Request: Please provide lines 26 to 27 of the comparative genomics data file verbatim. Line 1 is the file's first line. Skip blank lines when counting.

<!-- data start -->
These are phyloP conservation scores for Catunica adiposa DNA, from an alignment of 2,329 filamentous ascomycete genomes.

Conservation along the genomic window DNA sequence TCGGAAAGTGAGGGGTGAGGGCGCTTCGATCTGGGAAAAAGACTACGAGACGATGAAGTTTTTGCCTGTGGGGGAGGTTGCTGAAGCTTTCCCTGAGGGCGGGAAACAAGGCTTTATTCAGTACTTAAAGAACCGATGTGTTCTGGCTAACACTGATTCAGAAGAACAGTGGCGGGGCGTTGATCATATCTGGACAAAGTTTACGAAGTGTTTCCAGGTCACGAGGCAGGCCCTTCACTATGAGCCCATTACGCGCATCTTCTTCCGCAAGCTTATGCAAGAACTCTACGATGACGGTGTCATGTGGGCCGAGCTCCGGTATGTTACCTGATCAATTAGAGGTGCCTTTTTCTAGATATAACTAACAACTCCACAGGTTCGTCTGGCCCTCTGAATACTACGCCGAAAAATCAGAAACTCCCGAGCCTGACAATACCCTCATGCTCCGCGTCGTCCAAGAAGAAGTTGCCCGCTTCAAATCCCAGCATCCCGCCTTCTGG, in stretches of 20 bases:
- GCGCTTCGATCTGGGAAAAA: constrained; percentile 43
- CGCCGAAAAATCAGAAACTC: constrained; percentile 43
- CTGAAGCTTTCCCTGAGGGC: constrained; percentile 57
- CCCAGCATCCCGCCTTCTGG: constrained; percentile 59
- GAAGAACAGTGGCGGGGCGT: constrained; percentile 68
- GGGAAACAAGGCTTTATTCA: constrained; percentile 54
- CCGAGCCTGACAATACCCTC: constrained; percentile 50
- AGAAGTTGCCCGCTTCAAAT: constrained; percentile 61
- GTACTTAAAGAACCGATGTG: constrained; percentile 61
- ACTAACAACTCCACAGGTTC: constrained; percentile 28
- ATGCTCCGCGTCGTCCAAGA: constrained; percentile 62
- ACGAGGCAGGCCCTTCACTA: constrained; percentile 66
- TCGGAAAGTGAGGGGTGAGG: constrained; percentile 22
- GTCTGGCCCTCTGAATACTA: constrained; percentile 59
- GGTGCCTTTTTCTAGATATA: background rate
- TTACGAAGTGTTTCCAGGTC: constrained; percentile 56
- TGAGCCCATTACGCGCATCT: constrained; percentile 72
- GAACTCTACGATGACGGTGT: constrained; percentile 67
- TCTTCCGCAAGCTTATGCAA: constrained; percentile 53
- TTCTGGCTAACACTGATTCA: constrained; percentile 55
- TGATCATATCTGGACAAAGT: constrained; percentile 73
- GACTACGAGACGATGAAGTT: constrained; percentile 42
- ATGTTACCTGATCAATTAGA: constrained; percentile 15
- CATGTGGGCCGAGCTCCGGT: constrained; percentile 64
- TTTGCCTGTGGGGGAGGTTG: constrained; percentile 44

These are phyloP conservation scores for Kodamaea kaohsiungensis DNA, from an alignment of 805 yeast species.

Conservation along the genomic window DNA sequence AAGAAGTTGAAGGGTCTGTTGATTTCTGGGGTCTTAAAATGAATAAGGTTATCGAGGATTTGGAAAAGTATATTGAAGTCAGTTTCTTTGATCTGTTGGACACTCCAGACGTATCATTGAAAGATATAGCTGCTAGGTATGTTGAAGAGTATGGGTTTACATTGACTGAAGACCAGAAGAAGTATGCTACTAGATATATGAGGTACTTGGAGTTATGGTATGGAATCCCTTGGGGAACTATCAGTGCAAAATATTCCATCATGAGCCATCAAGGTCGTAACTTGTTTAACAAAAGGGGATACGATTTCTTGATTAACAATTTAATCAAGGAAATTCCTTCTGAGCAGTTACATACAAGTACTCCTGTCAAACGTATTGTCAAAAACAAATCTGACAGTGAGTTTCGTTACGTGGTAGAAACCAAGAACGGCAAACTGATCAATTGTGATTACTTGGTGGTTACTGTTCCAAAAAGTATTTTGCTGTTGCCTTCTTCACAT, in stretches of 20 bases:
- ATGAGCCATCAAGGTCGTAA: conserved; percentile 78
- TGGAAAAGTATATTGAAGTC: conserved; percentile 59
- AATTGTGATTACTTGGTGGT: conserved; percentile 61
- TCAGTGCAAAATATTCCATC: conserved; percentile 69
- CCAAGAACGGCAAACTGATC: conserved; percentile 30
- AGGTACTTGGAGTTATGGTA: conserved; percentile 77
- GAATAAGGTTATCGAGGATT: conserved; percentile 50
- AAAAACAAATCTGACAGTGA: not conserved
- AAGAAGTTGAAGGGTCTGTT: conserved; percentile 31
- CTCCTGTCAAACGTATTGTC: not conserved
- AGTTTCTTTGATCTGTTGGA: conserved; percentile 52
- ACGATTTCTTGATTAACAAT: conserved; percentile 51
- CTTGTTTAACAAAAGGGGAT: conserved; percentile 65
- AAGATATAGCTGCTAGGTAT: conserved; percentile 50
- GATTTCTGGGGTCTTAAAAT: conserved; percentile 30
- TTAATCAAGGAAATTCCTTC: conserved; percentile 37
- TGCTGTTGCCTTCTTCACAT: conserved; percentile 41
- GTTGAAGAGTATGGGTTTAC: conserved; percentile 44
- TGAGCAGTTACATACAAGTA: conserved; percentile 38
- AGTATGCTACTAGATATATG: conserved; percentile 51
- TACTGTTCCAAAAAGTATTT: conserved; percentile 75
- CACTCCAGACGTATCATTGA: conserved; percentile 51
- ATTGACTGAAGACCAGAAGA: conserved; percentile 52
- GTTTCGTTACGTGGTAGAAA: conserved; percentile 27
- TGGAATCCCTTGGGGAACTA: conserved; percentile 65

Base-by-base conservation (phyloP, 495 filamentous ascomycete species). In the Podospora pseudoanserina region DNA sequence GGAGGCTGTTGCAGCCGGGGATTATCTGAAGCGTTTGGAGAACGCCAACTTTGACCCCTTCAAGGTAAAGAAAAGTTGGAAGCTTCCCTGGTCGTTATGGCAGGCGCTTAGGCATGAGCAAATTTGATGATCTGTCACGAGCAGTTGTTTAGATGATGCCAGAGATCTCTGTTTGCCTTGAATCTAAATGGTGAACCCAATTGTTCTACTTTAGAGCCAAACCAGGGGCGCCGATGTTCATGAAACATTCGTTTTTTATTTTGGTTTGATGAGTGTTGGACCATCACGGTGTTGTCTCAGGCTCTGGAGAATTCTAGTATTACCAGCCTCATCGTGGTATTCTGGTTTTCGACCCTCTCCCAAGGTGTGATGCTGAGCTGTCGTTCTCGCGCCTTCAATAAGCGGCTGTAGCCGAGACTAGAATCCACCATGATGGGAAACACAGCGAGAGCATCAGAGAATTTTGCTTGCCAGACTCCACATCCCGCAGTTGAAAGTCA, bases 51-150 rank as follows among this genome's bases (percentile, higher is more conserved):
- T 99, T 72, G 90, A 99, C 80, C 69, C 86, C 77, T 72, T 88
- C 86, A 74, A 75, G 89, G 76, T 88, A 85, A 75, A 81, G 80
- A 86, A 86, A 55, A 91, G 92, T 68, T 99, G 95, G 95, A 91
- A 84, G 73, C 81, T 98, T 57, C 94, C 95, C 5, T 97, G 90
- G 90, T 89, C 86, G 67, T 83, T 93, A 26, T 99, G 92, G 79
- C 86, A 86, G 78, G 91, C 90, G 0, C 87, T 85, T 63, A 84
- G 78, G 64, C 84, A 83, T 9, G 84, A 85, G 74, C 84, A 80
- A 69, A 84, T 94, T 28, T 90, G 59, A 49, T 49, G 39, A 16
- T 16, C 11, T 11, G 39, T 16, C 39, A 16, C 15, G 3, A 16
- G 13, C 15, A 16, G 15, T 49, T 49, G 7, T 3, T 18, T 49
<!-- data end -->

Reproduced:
- CATGTGGGCCGAGCTCCGGT: constrained; percentile 64
- TTTGCCTGTGGGGGAGGTTG: constrained; percentile 44